|Birth||10 February 1903, Mannheim, Germany|
|Death||1981, Freiburg im Breisgau, Germany (aged 77 years)|
Helmut Hönl in 1926 Helmut Hönl (February 10, 1903 in Mannheim, Germany – March 29, 1981 in Freiburg im Breisgau) was a German theoretical physicist who made contributions to quantum mechanics and the understanding of atomic and molecular structure.
From 1921 to circa 1923, Hönl studied at the University of Heidelberg and the University of Göttingen, followed by the University of Munich, where he studied under Arnold Sommerfeld. He was granted his doctor of philosophy in 1926. In 1929, he became assistant to Paul Peter Ewald at the Stuttgart Technische Hochschule until 1933, after which he was a Privatdozent. 1940 he became extraordinary professor at the University of Erlangen and 1943 ordinary professor for theoretical physics at the University of Freiburg, where he emerited 1971. Even before acquiring his doctorate at Munich, Hönl had done seminal work which contributed to the advancement of quantum mechanics and the understanding of atomic and molecular structure and spectra. Some of his work was done in collaboration with Fritz London. As is the case in any fast developing field with a high level of interest, others independently make similar findings. This was the case with his work on the intensity of Zeeman effect spectral lines. Both Hönl and Samuel Goudsmit and Ralph de Laer Kronig published results in 1925. Their work was promptly put into use. In the first paper of the trilogy which launched the matrix mechanics formulation of quantum theory in 1925, Werner Heisenberg, a former student of Sommerfeld, working with Max Born at the University of Göttingen, used the work of Hönl, Kronig, and Goudsmit, referring to it as the “Goudsmit-Kronig-Hönl formula.” At this time, there were three centers of development for quantum mechanics and the interpretation of atomic and molecular structure, based on atomic and molecular spectroscopy, especially the Sommerfeld-Bohr model: the Theoretical Physics Institute at the University of Munich, under Arnold Sommerfeld, the Institute of Theoretical Physics at the University of Göttingen, under Max Born, and the Institute of Theoretical Physics, under Niels Bohr. These three institutes effectively formed a consortium for the exchange of assistants and researchers. Furthermore, with Sommerfeld educating such capable physicists, when they were called to other facilities, they effectively became extensions of Sommerfeld’s Institute of Theoretical Physics. This was the case with Hönl when he went to the Stuttgart Technische Hochschule to work with Paul Peter Ewald, who received his Ph.D. under Sommerfeld and became ordinarius professor of theoretical physics at Stuttgart Technische Hochschule in 1921. At Stuttgart, Ewald and Hönl worked on the quantum theory atomic and molecular structure and solid-state physics. They developed a theoretical model of electron densities and the atomic scattering factor in solids. Their work has been referenced in the literature as the Ewald-Hönl-Brill model (after the German physicist Rudolf Brill).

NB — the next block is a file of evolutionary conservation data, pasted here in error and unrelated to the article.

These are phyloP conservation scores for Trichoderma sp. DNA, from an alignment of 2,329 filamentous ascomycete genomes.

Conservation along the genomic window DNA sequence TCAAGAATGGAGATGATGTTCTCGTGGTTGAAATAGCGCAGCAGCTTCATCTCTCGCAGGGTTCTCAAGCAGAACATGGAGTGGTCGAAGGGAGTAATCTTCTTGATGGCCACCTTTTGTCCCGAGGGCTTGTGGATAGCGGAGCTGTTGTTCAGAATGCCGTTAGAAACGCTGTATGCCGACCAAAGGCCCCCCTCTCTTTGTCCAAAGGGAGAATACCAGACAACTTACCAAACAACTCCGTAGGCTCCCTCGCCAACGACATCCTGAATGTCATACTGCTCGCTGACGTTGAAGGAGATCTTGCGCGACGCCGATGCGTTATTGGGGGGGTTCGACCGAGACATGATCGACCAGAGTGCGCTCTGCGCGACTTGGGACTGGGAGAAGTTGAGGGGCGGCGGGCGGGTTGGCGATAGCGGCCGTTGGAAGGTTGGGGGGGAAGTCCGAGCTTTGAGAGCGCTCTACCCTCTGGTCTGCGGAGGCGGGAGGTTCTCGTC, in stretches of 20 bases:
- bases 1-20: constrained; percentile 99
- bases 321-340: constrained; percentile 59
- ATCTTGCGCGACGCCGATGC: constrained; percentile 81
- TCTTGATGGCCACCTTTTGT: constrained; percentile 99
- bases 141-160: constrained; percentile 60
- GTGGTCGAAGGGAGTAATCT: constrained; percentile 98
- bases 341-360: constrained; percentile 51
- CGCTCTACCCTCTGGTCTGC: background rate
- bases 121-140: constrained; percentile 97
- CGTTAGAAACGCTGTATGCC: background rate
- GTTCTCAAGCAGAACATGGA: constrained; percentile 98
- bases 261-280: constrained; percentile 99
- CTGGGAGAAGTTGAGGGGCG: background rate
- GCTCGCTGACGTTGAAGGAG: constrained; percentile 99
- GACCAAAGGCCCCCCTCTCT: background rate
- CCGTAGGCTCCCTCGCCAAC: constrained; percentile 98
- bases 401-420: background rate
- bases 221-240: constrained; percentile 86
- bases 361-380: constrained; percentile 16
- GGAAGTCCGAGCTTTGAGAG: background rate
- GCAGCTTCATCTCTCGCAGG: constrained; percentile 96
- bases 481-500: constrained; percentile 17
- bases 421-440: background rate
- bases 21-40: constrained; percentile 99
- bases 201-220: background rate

Arnold Sommerfeld and Helmut Hönl Über die Intensität der Multiplett-Linien, Sitzungsberichte der Preußischen Akademie der Wissenschaften. Physikalisch-mathematische Klasse. 141-161 (1925) as cited in Arnold Sommerfeld Bibliography – Sommerfeld Project. Helmut Hönl “The intensity of Zeeman components” (Translated from the German) Zeitschrift für Physik 31 340-354 (1925) Helmut Hönl and Fritz London “The intensities of the band lines” (Translated from the German) Zeitschrift für Physik 33 803-809 (1925) Helmut Hönl “The intensity problem of spectral lines” (Translated from the German) Annalen der Physik 79 273-323 (1926) P. P. Ewald and H. Hönl "The x-ray interferences in diamond as a wave-mechanical problem. Part I." (English translation from the German) Annalen der Physik 25 (4): 281-308 (1936) P. P. Ewald and H. Hönl "X-ray interference in diamonds as problem of wave mechanics. Part II Analysis of linear atomic chains." (English translation from the German) Annalen der Physik 26 (8): 673-696 (1936)